Thursday, November 03, 2016

DOCTOR STRANGE’s Origin Story Is An Incredible Looking Mystical Mess

Opening tonight at multiplexes everywhere across multiple dimensions and alternate realities:

(Dir. Scott Derrickson, 2016)

The beginning of DOCTOR STRANGE, involving a foot chase and fight over the sides of shifting, folding buildings (like INCEPTION times ten) inside the London skyline, is one of the most spectacular opening sequences of the entire Marvel Cinematic Universe (MCU) series.

However, what follows all too soon settles into an overly familiar origin story formula.

In a New York operating room, we meet Benedict Cumberbatch as snarky neurosurgeon Dr. Stephen Strange, whose arrogance around his fellow colleagues, played by Rachel McAdams and Michael Stuhlbarg, makes him come off more than a little like Dr. Gregory House, especially since Brits Cumberbatch and Hugh Laurie’s American accents are extremely similar.

Strange gets in a near fatal automobile accident while texting in his Lamborghini *, and when he comes to he finds that his hands have been mangled and his career as a surgeon is over.

Strange’s physical therapist (Kobna Holdbrook-Smith) tries to encourage him by telling him that one of his former patients made a full recovery from the same type of injuries, so our not yet hero seeks the man out. Benjamin Bratt as the former paraplegic points him to Kamar-Taj, a monastery in Kathmandu, Nepal, to which Strange immediately travels.

There he meets sorcerer Karl Mordo (Chiwetel Ejiofor), who takes him to the Ancient one, an ageless, bald, androgynous Tilda Swinton who silences Strange’s cynicism about their religion by thrusting him into outer space and a series of alternate dimensions which convinces him that he should shut up and train to be a sorcerer himself.

Meanwhile, one of the Ancient One’s former pupils, Kaecilius (Mads Mikkelsen) plots to destroy the sanctums that protect earth from other dimensions and conquer the world in the name of the powerfully evil Dormammu of the Dark Dimension.

So after the set-up, the second half of the film is all action with Doctor Strange, still developing his powers to bend time, make portals to different locations, and create fiery weapons by making shapes with his hands, fighting Kaecilius amid an ever shifting New York cityscape.

As incredible as so much of the imagery is – and with the backdrop of skyscrapers morphing into kaleidoscope clusters, it’s pretty incredible – the narrative follows a tediously predictable path, and too much of the dialogue is over expositionary mystical mumbo jumbo that left me scratching my head.

Cumberbatch is well cast in the role as he greatly resembles the character created by legendary comic book artist Steve Ditko, and it’s amusing to see him capture Strange’s snobbiness turning into enlightenment as he learns what appears to the film’s message: “It’s not all about you.”

Yet despite Dan Harmon (Community, Rick and Morty) doing some script doctoring, many of the good doctor’s one-liners fail to land. Of course, some of this is purposeful as in the moment when during his training, says to the Kamar-Taj librarian Wong (Benedict Wong) “people used to laugh at my jokes.” Wong replies, “did they work for you?”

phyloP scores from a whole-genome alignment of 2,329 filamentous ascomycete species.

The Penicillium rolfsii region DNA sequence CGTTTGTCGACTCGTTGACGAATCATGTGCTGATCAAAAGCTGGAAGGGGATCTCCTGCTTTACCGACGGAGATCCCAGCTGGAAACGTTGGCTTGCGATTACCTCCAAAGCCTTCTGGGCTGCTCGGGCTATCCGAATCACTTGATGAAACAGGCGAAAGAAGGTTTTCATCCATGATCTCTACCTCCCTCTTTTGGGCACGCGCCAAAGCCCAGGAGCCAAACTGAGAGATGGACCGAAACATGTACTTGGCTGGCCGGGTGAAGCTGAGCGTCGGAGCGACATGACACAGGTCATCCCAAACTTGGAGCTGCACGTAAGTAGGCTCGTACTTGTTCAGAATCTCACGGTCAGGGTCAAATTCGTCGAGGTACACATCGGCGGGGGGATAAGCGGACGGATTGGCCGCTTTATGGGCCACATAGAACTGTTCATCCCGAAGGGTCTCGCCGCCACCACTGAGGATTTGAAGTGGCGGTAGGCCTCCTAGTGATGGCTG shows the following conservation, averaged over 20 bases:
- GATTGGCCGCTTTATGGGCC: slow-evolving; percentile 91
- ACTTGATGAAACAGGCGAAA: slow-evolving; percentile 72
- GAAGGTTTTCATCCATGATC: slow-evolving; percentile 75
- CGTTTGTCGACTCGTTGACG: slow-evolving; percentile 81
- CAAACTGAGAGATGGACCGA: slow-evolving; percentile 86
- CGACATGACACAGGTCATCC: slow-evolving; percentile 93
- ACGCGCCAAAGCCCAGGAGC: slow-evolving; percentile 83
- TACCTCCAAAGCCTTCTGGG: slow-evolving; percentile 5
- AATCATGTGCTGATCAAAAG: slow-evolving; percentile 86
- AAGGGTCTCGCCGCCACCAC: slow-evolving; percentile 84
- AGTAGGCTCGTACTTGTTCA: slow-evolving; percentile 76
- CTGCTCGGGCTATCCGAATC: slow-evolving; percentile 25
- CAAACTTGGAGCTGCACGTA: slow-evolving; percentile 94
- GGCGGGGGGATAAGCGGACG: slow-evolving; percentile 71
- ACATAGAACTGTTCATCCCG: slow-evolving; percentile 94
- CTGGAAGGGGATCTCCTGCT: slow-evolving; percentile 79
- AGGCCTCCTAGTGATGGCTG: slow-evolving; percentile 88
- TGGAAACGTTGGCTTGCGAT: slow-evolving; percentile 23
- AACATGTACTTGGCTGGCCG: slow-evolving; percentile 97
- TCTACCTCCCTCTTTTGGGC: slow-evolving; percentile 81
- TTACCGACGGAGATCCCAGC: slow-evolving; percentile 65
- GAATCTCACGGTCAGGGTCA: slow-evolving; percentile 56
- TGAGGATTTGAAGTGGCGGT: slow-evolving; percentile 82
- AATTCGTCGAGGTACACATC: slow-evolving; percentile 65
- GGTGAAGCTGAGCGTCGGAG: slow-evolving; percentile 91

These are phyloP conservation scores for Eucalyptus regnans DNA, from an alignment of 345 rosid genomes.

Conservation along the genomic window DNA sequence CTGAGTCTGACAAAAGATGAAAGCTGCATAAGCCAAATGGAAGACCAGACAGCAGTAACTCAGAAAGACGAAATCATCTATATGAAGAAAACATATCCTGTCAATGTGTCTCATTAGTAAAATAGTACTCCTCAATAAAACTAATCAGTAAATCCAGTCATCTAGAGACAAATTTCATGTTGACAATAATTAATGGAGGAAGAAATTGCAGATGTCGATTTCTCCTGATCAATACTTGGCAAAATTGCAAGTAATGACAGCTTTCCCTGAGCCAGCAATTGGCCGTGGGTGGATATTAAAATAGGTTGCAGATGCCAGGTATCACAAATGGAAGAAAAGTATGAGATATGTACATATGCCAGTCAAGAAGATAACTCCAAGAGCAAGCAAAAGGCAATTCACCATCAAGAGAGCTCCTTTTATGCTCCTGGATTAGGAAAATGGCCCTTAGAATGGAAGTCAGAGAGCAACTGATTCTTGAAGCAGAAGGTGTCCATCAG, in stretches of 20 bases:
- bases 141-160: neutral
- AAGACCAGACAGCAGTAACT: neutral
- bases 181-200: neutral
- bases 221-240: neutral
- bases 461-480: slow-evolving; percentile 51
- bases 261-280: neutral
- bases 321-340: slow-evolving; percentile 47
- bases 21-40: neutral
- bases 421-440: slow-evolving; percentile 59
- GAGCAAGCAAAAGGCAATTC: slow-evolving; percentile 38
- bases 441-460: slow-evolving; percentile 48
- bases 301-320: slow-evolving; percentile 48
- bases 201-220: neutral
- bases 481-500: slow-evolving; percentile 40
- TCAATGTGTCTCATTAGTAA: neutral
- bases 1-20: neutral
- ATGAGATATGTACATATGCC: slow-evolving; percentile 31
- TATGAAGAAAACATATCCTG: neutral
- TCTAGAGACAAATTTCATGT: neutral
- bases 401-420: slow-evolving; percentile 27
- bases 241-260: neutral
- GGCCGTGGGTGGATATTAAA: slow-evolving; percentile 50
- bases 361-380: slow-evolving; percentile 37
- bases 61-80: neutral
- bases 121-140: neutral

It would’ve been nice if they gave McAdams more to do as she only seems to exist to aid Cumberbatch’s Strange as the clichéd love interest on the sidelines role. Swinton unsurprisingly steals her scenes, but this movie for sure doesn’t pass the Bechdel Test (what Marvel movie does?).

As for the other supporting players, Ejiofor and Mikkelsen bring the necessary intensity, while Wong, Stuhlbarg, and Bratt have their brief but sweet moments.

DOCTOR STRANGE is far from a dud as I felt reasonably entertained, but I believe it’s going to fall in line with the lackluster THOR films in future appraising of the Marvel movie canon. It’s the 14th film in the MCU, the second after CAPTAIN AMERICA: CIVIL WAR in the series’ Phase Three, so, of course, there’s formula fatique (not that it’s the first time), but there are times when the ultra trippy effects help to transcend that.

Those effects, the immaculate CGI courtesy of Luma Pictures and Industrial Light & Magic, are what audiences will most take away. When Derrickson, Jon Spaihts, and C. Robert Cargill’s screenplay falters, the inventive, mind-blowing visuals sweep in to save it. The IMAX 3D screening I attended was stunning, so I’d recommend considering that format.

I bet hardcore Marvel fans will be pleased with this addition to the MCU – it’s another round of member berries with all the requisite elements - Stan Lee cameo, surprise Avengers member appearance, post credits stinger, etc. – in place. Casual fans of the films, who also aren’t that familiar with the comics, may get a bit bored during this incredible looking but mystically messy movie. And I speak from experience.

* I love that theres this disclaimer in the end credits: “Driving when distracted can be hazardous, drive responsibly.”

More later...

1 comment:

Daniel Mangadap said...

Like many MCU films, Doctor Strange attempts to provide moments of comedy within the serious mood of the film. For me personally, it fails to provide the same comedic moments as other MCU films, but is much better than the Thor series. The only part I found pleasingly funny was the part in the end when Doctor Strange traps Dormammu in the infinite time loop. Unlike the Thor series, I found the action scenes not only exhilarating, but also visually impressive, due to the Inception-like CGI. I enjoy your South Park reference at the end of your blog! It perfectly describes what the MCU is doing and what the DCU is attempting to do, which is to create a universe where each film is similar in style and convention.